Beginning at time t4, control signal generating circuit 90 delivers pulses on the shift clock output, causing the information loaded into registers 80, 76 and 78 to be serially outputted on line 82 to NAND gate 88. This information is combined with the period clock and pulsed clock from clock signal generator 84 so as to form a DATA OUT signal provided to power-transmit section 28 via conductive line 74. The purpose of NAND gate 88 is to ensure that data is delivered only under the conditions that the period clock is still in its data collection mode, e.g., high. A pulsed clock from clock signal generator 84 is also provided so as to control the frequency rate at which the data is outputted. The specific rate of the pulsed clock is selected so as to minimize power consumption when transmitting the serial data back to the control module; in the presently preferred embodiment, the pulsed clock is selected to be at a higher frequency than that of the shift clock and device clock.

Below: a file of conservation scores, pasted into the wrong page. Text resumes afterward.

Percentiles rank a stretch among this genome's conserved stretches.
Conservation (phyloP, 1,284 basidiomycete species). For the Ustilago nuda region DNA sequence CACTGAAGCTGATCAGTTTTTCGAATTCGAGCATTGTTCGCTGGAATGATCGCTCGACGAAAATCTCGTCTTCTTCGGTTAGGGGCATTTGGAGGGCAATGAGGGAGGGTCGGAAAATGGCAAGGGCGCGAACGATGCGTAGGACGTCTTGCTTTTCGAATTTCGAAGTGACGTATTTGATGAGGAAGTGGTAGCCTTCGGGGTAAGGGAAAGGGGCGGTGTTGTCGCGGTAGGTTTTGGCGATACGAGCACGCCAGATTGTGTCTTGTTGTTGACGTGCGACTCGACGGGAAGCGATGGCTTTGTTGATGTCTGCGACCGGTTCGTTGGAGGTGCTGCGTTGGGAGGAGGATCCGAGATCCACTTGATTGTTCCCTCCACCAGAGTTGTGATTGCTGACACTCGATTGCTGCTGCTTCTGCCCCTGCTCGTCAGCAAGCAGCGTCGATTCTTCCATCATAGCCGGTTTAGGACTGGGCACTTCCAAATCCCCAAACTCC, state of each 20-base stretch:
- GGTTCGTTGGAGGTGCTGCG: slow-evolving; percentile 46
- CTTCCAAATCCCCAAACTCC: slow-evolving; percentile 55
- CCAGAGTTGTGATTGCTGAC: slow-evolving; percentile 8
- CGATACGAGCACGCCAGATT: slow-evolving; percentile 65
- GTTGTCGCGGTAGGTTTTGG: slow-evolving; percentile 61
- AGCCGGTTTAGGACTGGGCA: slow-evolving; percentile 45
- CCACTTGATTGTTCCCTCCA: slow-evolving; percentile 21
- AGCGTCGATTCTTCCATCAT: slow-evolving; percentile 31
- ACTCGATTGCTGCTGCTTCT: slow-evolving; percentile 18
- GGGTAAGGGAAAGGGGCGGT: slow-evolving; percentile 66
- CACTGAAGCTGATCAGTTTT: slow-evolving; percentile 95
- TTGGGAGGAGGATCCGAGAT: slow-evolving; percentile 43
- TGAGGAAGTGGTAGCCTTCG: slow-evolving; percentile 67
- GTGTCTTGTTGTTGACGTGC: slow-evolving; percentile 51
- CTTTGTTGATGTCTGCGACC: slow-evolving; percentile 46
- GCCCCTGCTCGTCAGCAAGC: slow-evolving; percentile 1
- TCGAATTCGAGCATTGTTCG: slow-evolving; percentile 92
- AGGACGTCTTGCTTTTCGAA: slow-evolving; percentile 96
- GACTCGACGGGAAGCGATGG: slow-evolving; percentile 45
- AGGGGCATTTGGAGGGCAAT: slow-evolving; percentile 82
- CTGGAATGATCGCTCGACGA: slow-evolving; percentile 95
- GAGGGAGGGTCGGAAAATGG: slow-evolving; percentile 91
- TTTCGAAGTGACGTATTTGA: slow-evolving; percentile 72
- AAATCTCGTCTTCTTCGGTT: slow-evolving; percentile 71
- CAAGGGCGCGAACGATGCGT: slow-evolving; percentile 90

In the event sufficient light has not been delivered to the system so as to provide reliable data, threshold timer 92 times out before capacitor 70 of the reference detector is charged to a level corresponding to a logic one. Upon timing out of threshold timer 92, outputting of control signals from circuit 90 is inhibited so that no loading of data occurs until the subsequent cycle. This is shown in FIG. 7 wherein a reset pulse at time tl in Cycle 2 is generated, but no load or output pulses occur within that cycle due to timing out of threshold timer 92. Instead, such control signals and outputs occur within the following cycle, Cycle 3. In Cycle 3, however, no reset pulse is generated at time t1 since such a pulse would destroy the data being collected by the ambient data detector and switch data detector during the extended collection time.